Saudi Arabia and Russia agree to freeze oil output
In a major move, top four oil producers agreed to freeze output in a meeting in Doha on Tuesday (February 16).
Saudi Arabia, Russia, Qatar and Venezuela would freeze production at January levels to stop the oil price from falling further.
“Freezing now at the January level is adequate for the market,” said Saudi Arabia’s oil minister Ali al-Naimi. He also hoped producers both inside the OPEC cartel and outside it would adopt the proposal.
“The reason we agreed to a potential freeze of production is simple: it is the beginning of a process which we will assess in the next few months and decide if we need other steps to stabilise and improve the market,” Naimi told reporters.
“We don’t want significant gyrations in prices; we don’t want reduction in supply. We want to meet demand; we want a stable oil price. We have to take a step at a time,” he said.
Venezuela’s Oil Minister Eulogio Del Pino said more talks would take place with Iran and Iraq on Wednesday in Tehran.
Iran has pledged to steeply increase output in the coming months as it looks to regain the market share it lost after years of international sanctions, which were lifted in January following a deal with world powers over its nuclear programme.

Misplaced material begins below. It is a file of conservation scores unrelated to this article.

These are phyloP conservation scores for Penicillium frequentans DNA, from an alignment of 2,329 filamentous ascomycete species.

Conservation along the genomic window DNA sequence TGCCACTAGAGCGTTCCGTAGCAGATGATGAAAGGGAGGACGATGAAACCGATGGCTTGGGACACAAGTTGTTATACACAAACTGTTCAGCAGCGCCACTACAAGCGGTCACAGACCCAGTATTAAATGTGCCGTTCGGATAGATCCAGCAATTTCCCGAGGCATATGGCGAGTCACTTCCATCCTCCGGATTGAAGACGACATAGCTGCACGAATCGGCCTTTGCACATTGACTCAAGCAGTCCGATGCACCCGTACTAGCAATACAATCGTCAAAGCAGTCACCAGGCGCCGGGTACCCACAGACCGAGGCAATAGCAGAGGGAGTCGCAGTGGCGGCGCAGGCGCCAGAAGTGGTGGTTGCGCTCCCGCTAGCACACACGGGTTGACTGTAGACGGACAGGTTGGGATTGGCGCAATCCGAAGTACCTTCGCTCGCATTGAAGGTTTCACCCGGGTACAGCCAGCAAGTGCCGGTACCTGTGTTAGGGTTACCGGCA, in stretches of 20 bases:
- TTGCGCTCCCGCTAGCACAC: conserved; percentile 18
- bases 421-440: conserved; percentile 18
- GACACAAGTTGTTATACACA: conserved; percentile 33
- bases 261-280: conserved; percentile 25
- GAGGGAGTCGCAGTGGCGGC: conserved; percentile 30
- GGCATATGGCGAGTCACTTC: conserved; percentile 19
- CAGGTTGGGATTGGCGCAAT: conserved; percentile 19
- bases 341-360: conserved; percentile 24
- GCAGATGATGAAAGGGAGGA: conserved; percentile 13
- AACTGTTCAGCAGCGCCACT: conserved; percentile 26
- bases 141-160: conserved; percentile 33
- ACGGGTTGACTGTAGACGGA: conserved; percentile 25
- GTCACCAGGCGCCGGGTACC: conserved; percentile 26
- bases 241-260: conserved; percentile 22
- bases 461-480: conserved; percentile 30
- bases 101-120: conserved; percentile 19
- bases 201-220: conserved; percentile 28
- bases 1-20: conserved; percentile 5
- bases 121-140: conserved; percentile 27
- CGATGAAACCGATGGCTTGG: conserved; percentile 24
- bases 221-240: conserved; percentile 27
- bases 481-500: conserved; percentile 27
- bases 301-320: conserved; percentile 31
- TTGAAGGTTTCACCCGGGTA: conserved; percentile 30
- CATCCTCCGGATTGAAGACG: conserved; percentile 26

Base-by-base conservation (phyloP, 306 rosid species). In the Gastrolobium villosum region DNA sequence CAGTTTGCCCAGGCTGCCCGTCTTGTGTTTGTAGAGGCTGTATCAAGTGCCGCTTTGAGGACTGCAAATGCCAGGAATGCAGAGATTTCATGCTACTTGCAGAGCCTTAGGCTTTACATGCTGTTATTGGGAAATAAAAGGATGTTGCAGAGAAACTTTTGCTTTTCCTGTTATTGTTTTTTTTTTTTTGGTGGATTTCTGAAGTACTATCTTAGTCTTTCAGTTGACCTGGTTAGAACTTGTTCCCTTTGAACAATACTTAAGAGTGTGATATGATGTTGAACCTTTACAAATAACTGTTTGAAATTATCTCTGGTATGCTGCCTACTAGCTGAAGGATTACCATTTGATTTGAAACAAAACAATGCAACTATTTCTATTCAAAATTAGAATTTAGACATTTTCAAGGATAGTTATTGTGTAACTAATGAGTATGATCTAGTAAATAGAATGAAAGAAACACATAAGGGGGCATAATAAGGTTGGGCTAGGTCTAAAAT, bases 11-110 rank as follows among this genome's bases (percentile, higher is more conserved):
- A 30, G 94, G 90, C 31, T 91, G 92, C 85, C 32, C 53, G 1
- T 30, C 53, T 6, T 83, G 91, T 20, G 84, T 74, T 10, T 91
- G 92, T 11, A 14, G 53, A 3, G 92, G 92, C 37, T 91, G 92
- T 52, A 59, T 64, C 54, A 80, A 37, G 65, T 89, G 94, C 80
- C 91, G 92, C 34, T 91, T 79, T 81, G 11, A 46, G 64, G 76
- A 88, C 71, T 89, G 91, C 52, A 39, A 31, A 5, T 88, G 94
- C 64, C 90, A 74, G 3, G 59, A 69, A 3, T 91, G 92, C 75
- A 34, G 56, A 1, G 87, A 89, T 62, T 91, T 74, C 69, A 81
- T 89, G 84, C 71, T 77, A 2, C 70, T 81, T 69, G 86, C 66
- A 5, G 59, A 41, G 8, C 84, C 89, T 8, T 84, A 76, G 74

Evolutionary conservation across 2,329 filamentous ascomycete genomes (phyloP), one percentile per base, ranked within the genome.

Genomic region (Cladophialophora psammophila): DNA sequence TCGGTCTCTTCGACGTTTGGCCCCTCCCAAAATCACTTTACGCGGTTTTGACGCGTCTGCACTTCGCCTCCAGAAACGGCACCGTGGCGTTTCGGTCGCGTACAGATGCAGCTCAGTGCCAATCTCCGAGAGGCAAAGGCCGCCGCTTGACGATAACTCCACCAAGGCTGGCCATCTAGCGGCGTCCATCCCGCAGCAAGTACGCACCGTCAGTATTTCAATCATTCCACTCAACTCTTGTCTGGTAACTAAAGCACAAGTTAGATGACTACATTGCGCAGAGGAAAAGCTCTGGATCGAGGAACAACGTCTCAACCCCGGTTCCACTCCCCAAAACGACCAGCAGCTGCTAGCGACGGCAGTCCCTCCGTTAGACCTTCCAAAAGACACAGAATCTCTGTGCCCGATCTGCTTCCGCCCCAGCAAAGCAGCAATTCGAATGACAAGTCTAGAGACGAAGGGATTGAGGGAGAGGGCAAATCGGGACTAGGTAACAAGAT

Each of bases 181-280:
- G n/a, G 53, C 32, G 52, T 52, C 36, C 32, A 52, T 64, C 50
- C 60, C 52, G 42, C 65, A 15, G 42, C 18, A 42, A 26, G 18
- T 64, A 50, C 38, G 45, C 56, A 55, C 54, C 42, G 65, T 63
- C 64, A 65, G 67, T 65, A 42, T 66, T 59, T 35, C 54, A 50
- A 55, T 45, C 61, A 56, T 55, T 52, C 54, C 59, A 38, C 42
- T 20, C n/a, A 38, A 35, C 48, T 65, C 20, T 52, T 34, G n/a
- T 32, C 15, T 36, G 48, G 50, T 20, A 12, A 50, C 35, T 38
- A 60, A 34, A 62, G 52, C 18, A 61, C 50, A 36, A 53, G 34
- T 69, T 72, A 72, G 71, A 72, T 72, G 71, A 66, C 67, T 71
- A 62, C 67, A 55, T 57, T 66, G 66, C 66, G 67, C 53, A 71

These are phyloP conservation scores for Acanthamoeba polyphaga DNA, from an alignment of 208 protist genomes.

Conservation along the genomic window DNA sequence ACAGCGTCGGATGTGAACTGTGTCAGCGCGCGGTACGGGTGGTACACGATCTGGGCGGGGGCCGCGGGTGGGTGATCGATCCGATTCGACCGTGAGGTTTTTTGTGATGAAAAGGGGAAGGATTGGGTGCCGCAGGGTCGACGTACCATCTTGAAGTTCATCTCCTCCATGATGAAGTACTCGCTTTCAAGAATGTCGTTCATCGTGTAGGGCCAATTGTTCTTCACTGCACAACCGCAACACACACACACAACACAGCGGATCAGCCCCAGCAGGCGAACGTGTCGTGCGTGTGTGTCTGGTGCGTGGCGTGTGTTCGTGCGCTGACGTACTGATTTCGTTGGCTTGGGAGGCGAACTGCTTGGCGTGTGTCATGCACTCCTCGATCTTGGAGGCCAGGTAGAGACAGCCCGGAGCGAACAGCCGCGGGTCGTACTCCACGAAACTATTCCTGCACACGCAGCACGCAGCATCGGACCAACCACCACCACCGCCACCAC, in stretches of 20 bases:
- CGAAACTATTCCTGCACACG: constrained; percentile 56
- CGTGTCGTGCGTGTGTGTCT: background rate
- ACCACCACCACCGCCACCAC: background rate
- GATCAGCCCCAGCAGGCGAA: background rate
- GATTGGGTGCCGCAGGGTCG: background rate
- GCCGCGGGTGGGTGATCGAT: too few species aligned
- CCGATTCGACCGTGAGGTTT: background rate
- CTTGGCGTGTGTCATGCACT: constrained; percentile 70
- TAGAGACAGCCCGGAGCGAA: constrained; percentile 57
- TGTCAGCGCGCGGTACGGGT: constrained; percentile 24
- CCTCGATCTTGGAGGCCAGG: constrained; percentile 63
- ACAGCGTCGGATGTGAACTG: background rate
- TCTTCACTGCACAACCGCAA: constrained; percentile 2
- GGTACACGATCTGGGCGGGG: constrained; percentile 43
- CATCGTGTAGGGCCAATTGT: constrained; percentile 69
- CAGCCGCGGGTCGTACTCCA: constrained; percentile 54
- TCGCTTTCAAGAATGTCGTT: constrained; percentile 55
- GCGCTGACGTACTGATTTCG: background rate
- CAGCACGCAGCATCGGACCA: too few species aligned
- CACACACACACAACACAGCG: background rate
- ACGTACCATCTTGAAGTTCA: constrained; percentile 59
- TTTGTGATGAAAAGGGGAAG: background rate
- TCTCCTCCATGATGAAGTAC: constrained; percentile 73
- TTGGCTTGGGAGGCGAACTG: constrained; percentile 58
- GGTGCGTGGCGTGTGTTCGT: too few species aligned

Iraq also has said earlier that it expected its production to rise further this year but it said last month that it was ready reduce its fast-growing output if all OPEC and non-OPEC members agreed.
“We think other producers need to freeze straight away, including Iran and Iraq. We believe this step is meant to stabilise the market,” said Qatar’s oil minister Mohammed al-Sada.
Oil prices jumped to $35.55 per barrel after the news about the secret meeting, but later pared gains to trade below $34 as expectations for an immediate deal faded.
Oil has lost more than 70 per cent of its value in 18 months, with crude falling below $30 a barrel for the first time in more than a decade from as high as $115 a barrel in mid-2014.
($1 = AED3.67, at the time of publishing)
(With inputs from Reuters)